So, given the definition, as meaning, the absence of matter but not necessarily the absence of electromagnetic radiation, can eletromagnetism have any affect on the velocity of light?
The answer to "why" is that this is how people communicate, words are "arbitrary" and mean what we (by consensus) want them to mean.
The word "vacuum" simply mean absence of matter, and the reason for this is that it is how the word has been used for the part 200 years or so. This is a question of etymology; not philosophy. As far as I know there is no word that means "absence of EM radiation", but of course there is nothing that prevents you from making one up.
This is essentially the issue of whether scientific terminology and concepts are (or should be) based on traditional authority or rational authority. If there is no basis except tradition for scientific terms and concepts, why should anyone ever subject them to critical rigor in any form. Shouldn't theories then simply be accepted by definition and contradictions and other problems within them ignored?I gave you the definition from three sources. It does not involve EM radiation.
This isn't a contest of proving one definition is more established than another. It is about dissecting the concept of "vacuum" to understand it better, why or why not radiation and/or force should be considered in terms of vacuum-analysis, and why.Now if you want to give me another source that shows a vacuum is connected to radiation levels I will happily consider your above statement.
How about "we" stick with discussing the topic and avoid making statements that imply collective domination, like "we vs. others." This is an aggressive discussion style.Until then, we'll stick with the agreed upon definition.
Now you're saying that it is irrelevant for someone to ask a scientific question about vacuum-operationalization because of definitional traditions? Why shouldn't Galileo have just submitted to the traditional definition of the heavens as being all massive bodies surrounding the Earth and therefore continued to analyze the heavens as centered around the Earth? His science was to explore reasons that it might make analytical sense to define planetary-motion in another way. Even if he would have been wrong, there was no reason to chastize him for exploring the issue.The "relevant issue" as you put it is not why, that question has never been raised. Besides, a vacuum is simply a way of describing a system where there is no / little matter - it doesn't need to mention radiation because that isn't what is being described.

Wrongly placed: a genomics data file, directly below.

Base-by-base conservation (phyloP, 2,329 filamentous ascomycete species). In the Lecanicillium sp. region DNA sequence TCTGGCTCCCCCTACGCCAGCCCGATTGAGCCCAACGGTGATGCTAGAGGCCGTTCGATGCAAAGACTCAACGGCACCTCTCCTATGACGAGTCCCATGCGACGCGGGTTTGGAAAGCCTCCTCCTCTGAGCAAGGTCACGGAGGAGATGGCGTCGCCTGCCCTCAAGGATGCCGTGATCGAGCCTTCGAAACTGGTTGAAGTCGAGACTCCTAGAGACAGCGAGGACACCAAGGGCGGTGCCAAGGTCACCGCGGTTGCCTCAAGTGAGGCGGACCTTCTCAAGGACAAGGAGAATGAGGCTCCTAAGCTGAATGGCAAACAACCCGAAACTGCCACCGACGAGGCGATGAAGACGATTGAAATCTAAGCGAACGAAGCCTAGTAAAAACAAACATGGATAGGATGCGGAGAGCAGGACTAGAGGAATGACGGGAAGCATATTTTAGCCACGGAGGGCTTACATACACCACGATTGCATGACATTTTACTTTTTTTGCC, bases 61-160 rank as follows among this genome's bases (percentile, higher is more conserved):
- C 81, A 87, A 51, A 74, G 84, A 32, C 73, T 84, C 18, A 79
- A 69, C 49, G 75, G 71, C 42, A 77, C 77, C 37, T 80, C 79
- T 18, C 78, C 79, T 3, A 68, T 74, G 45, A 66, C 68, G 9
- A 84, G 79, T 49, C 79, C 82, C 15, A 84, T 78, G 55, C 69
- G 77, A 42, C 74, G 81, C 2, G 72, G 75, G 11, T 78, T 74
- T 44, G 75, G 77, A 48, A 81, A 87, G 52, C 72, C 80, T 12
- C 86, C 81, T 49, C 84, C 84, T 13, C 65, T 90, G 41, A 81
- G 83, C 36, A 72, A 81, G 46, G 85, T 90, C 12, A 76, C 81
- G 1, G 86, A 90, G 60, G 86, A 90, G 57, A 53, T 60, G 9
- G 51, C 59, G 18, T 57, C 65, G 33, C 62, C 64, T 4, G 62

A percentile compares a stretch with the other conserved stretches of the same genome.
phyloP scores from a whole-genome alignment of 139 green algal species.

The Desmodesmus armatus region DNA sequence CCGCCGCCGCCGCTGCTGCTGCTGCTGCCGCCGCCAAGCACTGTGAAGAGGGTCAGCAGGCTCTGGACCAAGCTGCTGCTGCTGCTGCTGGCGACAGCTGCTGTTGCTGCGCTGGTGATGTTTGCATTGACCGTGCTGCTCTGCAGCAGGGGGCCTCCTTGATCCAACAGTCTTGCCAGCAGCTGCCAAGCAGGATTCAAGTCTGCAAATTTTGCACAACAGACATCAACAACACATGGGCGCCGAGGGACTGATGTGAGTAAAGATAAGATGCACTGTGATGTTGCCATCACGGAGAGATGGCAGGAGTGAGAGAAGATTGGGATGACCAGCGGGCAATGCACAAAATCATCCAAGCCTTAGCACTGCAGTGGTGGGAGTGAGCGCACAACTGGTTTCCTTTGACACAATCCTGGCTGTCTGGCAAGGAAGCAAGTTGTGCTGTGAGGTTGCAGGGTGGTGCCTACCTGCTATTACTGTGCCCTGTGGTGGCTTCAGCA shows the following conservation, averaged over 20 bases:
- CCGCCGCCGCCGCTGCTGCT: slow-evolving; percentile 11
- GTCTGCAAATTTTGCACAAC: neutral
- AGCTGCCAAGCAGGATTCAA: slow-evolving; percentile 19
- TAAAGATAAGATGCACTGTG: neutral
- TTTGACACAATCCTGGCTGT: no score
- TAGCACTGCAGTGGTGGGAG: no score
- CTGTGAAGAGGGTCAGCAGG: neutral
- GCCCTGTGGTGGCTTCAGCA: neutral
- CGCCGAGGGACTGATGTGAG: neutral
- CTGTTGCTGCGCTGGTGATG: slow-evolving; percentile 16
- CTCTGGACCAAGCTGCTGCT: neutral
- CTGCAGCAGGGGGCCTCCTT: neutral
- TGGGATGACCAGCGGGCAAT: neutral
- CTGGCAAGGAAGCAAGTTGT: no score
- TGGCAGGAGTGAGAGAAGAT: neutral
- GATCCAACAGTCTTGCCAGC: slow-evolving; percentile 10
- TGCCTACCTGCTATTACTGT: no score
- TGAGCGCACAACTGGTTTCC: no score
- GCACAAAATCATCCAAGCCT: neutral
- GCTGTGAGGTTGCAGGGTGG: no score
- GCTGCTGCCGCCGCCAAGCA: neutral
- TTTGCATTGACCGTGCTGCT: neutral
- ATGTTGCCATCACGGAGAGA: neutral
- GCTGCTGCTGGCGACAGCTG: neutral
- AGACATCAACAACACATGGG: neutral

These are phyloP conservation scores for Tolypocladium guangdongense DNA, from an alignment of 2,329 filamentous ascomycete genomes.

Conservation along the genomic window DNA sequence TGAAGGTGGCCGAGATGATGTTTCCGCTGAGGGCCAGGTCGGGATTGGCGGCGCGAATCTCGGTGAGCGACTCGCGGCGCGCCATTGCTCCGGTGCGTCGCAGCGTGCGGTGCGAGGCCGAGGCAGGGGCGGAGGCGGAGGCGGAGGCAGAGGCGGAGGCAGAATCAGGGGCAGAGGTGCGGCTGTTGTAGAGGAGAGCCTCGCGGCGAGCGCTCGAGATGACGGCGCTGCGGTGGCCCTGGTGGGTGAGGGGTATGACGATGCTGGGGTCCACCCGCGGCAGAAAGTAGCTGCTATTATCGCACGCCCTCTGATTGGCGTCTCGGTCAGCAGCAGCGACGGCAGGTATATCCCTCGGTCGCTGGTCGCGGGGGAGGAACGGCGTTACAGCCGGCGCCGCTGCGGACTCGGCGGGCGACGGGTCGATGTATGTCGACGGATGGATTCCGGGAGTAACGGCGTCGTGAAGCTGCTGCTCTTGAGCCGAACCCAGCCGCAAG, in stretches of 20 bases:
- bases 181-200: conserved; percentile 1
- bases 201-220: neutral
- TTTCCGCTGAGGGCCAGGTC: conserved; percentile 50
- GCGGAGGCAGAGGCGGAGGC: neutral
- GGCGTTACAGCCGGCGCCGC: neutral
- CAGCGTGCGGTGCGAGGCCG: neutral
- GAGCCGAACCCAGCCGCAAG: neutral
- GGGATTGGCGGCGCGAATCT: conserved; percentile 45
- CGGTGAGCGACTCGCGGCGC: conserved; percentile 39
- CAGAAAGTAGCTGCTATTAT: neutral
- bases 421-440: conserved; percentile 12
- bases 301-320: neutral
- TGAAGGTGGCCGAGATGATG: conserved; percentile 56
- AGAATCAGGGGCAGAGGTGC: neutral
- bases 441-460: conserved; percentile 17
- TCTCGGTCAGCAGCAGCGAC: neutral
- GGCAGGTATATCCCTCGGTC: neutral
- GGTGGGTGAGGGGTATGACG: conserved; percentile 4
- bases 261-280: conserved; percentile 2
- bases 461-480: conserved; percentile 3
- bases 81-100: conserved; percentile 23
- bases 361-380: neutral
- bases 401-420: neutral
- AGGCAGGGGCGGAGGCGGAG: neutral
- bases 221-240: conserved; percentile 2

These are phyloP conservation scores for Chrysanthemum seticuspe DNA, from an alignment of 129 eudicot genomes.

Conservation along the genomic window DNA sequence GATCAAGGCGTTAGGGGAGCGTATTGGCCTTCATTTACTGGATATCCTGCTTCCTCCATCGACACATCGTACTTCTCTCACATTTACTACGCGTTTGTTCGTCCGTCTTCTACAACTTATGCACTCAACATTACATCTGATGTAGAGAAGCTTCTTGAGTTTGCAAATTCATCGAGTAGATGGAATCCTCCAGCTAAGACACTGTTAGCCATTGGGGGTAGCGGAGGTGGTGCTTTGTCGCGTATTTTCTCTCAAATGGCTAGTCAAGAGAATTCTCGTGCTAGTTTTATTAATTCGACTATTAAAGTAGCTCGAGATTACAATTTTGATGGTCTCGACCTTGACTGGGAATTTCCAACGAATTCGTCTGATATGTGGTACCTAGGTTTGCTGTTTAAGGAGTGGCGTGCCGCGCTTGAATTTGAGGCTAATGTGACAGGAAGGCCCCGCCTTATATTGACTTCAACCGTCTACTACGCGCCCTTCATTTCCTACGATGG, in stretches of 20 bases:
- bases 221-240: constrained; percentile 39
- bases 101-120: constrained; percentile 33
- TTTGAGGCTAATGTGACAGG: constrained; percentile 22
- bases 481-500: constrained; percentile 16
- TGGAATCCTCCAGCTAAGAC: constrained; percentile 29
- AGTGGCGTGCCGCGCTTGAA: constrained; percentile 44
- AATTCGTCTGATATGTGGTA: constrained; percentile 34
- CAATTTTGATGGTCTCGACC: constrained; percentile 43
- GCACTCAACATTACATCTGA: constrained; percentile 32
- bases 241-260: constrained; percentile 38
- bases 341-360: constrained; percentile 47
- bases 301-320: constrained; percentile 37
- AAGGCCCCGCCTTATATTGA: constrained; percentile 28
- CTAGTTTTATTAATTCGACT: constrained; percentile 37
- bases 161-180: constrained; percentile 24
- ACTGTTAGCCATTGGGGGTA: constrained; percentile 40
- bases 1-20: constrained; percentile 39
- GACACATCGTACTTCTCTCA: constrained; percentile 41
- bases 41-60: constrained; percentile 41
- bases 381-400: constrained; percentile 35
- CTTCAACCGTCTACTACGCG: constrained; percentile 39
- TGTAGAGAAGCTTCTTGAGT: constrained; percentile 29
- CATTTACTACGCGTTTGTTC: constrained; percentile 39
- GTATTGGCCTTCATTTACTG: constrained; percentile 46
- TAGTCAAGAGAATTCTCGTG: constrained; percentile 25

I'm not claiming to be able to answer this but I want to add something to your question because I think it is interesting. If electromagnetism wouldn't have any effect on the speed of light, how could light slow down in a medium whose volume primarily consists of atomic/molecular electrons?So, given the definition, as meaning, the absence of matter but not necessarily the absence of electromagnetic radiation, can eletromagnetism have any affect on the velocity of light?
I'm not claiming to be able to answer this but I want to add something to your question because I think it is interesting. If electromagnetism wouldn't have any effect on the speed of light, how could light slow down in a medium whose volume primarily consists of atomic/molecular electrons?
Wouldn't insisting on definitions and the reasons for accepting them also belong in the philosophy section then? If someone in the thread brings up the issue of whether a vacuum can or should also be free of radiation and/or force, why shouldn't the scientific issues related to that be discussed? You avert this discussion by making it purely about definitions. This is obstructing scientific discussion, isn't it?Brainstorm, a vacuum is an area devoid of matter. That's it. That's why it's the end of the story.
It's not meant to describe the radiation content. It deals purely with matter.
The scientific label for an area that lacks matter is a vacuum.
If you want to create a word to deal with the lack of radiation then go ahead.
Please take your philosophical questions to the philosophy section. Stick to the scientifically accepted definitions here.